However, studying polynomial regression is a bit of a challenge having some questions about the process. I understand the idea that fitting a curviliear "line" could follow the data more precisely. But seeing the following Python code in scikit-learn:
from sklearn.linear_model import LinearRegression from sklearn.preprocessing import PolynomialFeatures x = 2 - 3 * np.random.normal(0, 1, 20) y = x - 2 * (x ** 2) + 0.5 * (x ** 3) + np.random.normal(-3, 3, 20) x = x[:, np.newaxis] y = y[:, np.newaxis] polynomial_features= PolynomialFeatures(degree=2) x_poly = polynomial_features.fit_transform(x) model = LinearRegression() model.fit(x_poly, y) y_poly_pred = model.predict(x_poly)
suggests for me that here we "just" projecting the original features into 2nd degree new polynomial features, while still fitting the simple (straight) line on it. Still, we get the following solution with magically curved line:
Here arise my questions:
- How could the straight line in figure #1 become a curved one in figure #2 when we just introduce some new features but still fit the original LinearRegression model? A cannot see why couldn't the same estimator found curve in case 1 when it is able to find it in case 2? There is no hint for the estimator in the syntax in case 2 that "ok, let's apply a curve now instead of a line", right?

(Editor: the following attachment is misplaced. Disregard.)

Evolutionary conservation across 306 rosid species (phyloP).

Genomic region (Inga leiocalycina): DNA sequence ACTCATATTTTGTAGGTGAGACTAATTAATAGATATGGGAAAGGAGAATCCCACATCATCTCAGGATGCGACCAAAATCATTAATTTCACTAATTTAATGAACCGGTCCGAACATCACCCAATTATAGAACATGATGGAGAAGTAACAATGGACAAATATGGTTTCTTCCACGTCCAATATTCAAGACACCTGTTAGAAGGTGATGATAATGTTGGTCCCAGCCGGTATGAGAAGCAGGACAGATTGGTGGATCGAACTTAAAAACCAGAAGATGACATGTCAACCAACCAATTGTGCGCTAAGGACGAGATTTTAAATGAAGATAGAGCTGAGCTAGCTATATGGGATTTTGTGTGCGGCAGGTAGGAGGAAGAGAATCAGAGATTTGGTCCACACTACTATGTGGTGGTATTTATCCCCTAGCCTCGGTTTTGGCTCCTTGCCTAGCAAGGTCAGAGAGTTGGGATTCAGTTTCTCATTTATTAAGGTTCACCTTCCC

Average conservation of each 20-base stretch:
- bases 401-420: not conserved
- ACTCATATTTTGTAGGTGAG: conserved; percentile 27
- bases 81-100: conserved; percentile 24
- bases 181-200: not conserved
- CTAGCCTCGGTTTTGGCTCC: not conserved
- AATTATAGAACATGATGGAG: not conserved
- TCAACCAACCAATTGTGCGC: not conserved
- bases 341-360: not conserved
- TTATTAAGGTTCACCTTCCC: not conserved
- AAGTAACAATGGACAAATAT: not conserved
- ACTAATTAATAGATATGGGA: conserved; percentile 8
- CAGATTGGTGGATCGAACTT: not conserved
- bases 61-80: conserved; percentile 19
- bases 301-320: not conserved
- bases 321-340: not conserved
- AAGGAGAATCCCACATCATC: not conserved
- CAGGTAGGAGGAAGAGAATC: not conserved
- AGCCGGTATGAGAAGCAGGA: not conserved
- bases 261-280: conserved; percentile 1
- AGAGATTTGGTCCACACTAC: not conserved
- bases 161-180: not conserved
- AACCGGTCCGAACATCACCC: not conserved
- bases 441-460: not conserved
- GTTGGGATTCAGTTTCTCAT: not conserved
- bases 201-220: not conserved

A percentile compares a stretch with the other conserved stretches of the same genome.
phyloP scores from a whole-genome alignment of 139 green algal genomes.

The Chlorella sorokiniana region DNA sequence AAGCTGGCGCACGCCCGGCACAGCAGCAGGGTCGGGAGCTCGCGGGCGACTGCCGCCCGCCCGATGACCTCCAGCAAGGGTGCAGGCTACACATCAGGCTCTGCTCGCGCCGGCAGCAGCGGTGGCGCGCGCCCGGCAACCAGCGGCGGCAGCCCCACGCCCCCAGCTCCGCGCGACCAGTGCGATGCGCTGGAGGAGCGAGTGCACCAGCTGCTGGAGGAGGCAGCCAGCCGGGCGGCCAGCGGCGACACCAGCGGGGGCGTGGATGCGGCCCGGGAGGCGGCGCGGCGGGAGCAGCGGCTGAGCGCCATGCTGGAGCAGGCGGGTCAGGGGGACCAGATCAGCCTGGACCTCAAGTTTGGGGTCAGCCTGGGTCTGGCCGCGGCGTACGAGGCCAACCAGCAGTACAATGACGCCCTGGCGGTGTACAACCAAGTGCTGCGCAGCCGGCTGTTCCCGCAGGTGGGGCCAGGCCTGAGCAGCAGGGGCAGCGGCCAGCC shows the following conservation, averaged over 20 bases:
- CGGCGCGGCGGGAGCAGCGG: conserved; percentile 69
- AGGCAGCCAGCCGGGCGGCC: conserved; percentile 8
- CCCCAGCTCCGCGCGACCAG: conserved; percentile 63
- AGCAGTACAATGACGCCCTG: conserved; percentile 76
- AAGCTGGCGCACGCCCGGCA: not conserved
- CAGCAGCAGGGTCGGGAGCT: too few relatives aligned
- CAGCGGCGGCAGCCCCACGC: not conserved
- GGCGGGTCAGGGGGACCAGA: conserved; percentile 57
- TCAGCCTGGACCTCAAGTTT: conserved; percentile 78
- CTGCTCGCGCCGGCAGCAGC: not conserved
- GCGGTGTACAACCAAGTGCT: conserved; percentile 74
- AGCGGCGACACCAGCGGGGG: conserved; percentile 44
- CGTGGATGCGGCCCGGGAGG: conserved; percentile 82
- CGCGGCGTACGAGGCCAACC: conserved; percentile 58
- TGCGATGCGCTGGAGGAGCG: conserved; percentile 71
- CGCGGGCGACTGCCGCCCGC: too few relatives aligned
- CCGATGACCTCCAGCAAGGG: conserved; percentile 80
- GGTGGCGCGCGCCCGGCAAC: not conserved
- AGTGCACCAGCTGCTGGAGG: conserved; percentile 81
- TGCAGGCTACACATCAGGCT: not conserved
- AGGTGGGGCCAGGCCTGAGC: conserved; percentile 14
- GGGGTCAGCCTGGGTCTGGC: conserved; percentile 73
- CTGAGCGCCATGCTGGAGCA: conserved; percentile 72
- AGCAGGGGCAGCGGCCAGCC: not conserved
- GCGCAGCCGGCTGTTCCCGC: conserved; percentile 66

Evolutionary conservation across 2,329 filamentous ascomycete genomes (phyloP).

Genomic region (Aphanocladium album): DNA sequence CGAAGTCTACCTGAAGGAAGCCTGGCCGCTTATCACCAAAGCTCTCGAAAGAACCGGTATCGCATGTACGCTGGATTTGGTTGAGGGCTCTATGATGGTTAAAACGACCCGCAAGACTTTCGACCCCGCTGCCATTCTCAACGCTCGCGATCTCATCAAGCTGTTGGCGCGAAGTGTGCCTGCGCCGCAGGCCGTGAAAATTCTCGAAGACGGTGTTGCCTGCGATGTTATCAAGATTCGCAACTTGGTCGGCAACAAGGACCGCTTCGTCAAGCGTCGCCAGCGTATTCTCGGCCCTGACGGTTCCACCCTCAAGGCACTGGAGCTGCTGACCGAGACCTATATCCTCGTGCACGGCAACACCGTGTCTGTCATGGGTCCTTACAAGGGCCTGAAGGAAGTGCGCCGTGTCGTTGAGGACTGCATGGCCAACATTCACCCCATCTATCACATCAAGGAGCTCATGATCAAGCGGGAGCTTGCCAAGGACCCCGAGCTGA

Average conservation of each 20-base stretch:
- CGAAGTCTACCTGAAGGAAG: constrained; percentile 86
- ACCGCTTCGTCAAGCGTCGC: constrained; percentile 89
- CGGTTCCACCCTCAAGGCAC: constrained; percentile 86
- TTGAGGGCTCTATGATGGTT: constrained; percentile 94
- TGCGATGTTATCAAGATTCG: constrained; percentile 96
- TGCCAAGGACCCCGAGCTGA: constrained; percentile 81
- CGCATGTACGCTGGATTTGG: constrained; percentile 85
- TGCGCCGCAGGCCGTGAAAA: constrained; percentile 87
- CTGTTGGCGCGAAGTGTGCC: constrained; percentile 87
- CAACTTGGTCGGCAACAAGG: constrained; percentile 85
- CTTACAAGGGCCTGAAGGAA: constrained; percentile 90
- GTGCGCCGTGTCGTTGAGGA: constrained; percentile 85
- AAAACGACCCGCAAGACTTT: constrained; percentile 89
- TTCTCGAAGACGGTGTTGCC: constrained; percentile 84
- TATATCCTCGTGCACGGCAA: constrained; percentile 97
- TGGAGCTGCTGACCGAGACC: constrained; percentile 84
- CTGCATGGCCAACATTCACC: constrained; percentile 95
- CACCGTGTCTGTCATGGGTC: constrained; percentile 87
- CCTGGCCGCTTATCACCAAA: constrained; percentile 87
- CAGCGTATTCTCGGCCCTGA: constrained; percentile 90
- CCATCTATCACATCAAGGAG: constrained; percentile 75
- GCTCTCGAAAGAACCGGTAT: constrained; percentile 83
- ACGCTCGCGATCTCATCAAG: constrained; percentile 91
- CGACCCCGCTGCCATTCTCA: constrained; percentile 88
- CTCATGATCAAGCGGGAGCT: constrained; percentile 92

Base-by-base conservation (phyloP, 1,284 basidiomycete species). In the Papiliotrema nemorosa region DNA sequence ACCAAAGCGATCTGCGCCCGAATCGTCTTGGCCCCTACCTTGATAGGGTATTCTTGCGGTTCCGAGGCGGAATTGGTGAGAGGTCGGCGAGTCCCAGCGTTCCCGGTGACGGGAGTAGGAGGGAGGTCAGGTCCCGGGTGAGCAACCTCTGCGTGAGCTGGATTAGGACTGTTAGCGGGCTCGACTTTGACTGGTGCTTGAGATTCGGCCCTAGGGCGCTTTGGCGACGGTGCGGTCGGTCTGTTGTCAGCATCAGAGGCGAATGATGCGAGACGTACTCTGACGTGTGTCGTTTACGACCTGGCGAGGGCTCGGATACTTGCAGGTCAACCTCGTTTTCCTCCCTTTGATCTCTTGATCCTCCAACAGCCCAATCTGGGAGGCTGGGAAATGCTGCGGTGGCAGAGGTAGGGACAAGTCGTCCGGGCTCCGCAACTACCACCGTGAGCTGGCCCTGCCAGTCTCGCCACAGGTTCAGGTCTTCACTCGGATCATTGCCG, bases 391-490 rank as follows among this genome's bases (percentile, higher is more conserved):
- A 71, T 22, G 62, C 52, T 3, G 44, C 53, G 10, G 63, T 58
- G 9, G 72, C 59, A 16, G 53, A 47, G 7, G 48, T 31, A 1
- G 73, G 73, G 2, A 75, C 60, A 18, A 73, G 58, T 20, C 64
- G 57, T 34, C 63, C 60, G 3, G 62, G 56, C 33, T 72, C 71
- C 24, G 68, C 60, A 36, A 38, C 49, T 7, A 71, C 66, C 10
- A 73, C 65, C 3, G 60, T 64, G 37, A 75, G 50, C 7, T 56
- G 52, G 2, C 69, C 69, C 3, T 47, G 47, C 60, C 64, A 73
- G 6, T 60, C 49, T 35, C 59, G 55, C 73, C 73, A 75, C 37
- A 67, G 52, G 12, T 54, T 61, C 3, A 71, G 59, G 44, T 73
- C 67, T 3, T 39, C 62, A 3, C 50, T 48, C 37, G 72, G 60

- I read that polynomial regression is still linear, what is the exact interpretation of this statement? "Linear" means no straight line but any curve, is this what this want to say? If so, what is "nonlinear"?
- Additionally, having read about penalty terms for polynomial regressions, I read that the introduction of higher order features has the effect that coefficients tend to grow along the magnitude. This is illustrated here:
I cannot figure out here why does coefficients for a specific same feature (like x_1) increase just because there are more additional polynomials (e. g. x_2, x_3 etc) while stay low just being alone? Quite confusing.